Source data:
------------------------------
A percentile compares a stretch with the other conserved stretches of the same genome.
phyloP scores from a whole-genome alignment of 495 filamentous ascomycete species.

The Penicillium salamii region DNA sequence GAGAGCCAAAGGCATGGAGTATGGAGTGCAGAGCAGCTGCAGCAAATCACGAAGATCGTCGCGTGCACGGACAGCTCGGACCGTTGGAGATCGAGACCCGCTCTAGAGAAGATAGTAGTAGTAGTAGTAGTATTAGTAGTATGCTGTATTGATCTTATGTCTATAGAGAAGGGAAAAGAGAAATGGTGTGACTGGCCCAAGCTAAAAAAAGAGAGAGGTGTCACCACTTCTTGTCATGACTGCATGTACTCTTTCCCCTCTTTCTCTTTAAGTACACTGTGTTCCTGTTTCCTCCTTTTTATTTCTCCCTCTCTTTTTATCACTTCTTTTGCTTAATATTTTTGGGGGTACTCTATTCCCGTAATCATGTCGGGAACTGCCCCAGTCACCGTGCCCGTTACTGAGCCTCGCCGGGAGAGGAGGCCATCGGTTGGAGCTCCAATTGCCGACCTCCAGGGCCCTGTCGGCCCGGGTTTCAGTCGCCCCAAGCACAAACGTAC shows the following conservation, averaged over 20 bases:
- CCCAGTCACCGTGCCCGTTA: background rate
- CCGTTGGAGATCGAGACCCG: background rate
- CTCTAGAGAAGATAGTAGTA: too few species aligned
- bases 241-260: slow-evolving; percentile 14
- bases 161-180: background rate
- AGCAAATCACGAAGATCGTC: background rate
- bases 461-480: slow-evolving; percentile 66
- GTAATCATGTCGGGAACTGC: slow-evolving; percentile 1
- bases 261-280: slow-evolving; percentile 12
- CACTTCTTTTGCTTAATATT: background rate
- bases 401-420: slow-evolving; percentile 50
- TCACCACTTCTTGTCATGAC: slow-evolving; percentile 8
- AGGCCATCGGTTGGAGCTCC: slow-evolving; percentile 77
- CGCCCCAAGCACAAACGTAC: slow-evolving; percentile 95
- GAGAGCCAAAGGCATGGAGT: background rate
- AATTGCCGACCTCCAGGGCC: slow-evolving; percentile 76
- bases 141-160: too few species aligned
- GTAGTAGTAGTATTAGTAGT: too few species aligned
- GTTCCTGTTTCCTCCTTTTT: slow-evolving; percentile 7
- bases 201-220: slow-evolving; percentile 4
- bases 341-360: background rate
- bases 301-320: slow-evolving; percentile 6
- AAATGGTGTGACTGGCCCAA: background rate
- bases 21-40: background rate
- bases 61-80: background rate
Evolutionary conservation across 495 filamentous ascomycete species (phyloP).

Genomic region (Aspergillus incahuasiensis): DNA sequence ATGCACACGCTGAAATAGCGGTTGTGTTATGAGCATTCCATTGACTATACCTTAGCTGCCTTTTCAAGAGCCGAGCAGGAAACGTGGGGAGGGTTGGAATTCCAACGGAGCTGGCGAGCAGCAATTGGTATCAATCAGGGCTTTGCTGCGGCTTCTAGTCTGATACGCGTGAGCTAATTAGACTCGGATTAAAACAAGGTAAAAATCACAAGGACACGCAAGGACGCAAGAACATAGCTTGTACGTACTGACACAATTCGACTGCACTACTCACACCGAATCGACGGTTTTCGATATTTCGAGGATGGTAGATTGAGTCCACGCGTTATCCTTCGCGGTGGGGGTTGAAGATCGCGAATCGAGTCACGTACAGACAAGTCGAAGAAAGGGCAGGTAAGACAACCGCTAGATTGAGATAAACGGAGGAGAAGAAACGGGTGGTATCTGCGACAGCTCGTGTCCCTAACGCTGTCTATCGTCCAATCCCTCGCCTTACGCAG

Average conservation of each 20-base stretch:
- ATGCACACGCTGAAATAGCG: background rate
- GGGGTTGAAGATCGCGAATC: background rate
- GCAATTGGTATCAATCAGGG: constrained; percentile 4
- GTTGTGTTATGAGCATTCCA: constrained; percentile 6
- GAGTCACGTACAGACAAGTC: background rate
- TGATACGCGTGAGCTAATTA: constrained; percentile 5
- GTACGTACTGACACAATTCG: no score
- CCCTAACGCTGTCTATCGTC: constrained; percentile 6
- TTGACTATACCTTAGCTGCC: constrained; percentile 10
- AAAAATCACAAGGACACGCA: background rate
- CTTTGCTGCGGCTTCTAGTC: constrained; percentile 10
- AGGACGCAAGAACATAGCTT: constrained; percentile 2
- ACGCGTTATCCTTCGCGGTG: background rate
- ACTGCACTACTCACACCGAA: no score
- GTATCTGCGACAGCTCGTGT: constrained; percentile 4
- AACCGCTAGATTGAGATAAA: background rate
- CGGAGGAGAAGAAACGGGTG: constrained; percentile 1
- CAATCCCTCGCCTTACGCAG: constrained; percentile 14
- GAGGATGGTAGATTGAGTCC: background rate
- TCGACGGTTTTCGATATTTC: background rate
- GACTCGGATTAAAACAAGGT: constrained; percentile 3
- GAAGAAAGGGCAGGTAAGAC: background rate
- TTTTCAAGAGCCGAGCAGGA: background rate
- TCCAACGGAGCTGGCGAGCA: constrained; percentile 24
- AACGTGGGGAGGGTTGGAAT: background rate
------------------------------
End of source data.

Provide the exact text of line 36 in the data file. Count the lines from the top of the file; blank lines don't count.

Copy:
- GAGTCACGTACAGACAAGTC: background rate